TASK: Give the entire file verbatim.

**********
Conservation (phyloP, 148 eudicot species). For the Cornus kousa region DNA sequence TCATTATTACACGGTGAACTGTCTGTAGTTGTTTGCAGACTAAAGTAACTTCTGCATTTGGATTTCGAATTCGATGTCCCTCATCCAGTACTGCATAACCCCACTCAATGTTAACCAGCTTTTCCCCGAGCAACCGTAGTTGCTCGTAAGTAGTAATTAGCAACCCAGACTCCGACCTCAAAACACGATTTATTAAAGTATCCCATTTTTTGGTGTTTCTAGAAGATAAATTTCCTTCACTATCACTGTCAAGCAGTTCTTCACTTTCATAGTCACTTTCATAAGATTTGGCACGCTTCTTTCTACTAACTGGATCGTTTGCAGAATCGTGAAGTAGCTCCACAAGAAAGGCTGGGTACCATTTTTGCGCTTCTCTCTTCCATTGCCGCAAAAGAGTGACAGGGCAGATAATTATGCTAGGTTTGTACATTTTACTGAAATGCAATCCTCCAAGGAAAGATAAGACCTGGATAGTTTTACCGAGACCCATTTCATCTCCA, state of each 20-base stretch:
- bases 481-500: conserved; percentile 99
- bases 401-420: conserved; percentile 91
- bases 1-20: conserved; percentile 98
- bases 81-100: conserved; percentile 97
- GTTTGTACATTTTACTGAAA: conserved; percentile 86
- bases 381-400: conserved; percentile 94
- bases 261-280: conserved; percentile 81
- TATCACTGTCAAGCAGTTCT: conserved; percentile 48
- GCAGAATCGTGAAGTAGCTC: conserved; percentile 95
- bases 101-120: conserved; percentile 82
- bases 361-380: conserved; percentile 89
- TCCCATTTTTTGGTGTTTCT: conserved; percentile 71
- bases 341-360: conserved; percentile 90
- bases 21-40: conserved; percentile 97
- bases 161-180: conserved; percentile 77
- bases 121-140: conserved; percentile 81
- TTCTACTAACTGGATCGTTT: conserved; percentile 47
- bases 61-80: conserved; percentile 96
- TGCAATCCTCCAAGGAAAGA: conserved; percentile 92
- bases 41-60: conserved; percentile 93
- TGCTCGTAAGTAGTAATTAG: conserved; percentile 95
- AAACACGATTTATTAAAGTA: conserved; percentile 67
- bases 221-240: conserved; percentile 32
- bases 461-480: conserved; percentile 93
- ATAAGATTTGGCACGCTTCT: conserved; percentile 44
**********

Conservation (phyloP, 148 eudicot species). For the Cornus kousa region DNA sequence TCATTATTACACGGTGAACTGTCTGTAGTTGTTTGCAGACTAAAGTAACTTCTGCATTTGGATTTCGAATTCGATGTCCCTCATCCAGTACTGCATAACCCCACTCAATGTTAACCAGCTTTTCCCCGAGCAACCGTAGTTGCTCGTAAGTAGTAATTAGCAACCCAGACTCCGACCTCAAAACACGATTTATTAAAGTATCCCATTTTTTGGTGTTTCTAGAAGATAAATTTCCTTCACTATCACTGTCAAGCAGTTCTTCACTTTCATAGTCACTTTCATAAGATTTGGCACGCTTCTTTCTACTAACTGGATCGTTTGCAGAATCGTGAAGTAGCTCCACAAGAAAGGCTGGGTACCATTTTTGCGCTTCTCTCTTCCATTGCCGCAAAAGAGTGACAGGGCAGATAATTATGCTAGGTTTGTACATTTTACTGAAATGCAATCCTCCAAGGAAAGATAAGACCTGGATAGTTTTACCGAGACCCATTTCATCTCCA, state of each 20-base stretch:
- bases 481-500: conserved; percentile 99
- bases 401-420: conserved; percentile 91
- bases 1-20: conserved; percentile 98
- bases 81-100: conserved; percentile 97
- GTTTGTACATTTTACTGAAA: conserved; percentile 86
- bases 381-400: conserved; percentile 94
- bases 261-280: conserved; percentile 81
- TATCACTGTCAAGCAGTTCT: conserved; percentile 48
- GCAGAATCGTGAAGTAGCTC: conserved; percentile 95
- bases 101-120: conserved; percentile 82
- bases 361-380: conserved; percentile 89
- TCCCATTTTTTGGTGTTTCT: conserved; percentile 71
- bases 341-360: conserved; percentile 90
- bases 21-40: conserved; percentile 97
- bases 161-180: conserved; percentile 77
- bases 121-140: conserved; percentile 81
- TTCTACTAACTGGATCGTTT: conserved; percentile 47
- bases 61-80: conserved; percentile 96
- TGCAATCCTCCAAGGAAAGA: conserved; percentile 92
- bases 41-60: conserved; percentile 93
- TGCTCGTAAGTAGTAATTAG: conserved; percentile 95
- AAACACGATTTATTAAAGTA: conserved; percentile 67
- bases 221-240: conserved; percentile 32
- bases 461-480: conserved; percentile 93
- ATAAGATTTGGCACGCTTCT: conserved; percentile 44